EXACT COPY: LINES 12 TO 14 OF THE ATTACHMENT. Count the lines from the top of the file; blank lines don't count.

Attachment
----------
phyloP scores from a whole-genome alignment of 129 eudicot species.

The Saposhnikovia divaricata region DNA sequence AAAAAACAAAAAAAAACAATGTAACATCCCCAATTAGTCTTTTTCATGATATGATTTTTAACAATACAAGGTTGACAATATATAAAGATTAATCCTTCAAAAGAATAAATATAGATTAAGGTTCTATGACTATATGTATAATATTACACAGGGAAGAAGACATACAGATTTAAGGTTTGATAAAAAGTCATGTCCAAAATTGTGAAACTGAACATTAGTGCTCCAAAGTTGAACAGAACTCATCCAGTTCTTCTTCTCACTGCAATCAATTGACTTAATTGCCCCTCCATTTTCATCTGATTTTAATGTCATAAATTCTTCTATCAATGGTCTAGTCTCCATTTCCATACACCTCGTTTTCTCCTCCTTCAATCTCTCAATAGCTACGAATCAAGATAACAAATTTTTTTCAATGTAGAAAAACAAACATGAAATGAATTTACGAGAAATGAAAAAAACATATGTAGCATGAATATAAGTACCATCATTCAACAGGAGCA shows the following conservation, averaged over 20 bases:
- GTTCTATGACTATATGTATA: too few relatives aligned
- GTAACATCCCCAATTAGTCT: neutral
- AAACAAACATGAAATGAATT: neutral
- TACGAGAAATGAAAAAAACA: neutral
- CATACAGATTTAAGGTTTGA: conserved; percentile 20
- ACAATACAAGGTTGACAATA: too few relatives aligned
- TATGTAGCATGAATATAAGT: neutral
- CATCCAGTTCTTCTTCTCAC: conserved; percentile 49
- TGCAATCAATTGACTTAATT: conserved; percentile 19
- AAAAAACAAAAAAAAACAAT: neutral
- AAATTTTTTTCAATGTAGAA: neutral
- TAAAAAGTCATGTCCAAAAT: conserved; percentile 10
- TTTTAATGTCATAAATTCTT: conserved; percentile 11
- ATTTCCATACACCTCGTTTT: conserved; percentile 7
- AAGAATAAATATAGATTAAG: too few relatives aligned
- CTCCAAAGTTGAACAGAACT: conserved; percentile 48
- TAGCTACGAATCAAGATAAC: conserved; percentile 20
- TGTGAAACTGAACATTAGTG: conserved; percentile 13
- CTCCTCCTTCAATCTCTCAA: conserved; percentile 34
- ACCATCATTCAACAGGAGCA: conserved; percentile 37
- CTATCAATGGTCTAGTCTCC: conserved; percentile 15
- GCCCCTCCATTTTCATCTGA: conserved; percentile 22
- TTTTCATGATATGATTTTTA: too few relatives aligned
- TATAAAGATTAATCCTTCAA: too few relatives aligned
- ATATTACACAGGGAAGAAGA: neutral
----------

- AAAAAACAAAAAAAAACAAT: neutral
- AAATTTTTTTCAATGTAGAA: neutral
- TAAAAAGTCATGTCCAAAAT: conserved; percentile 10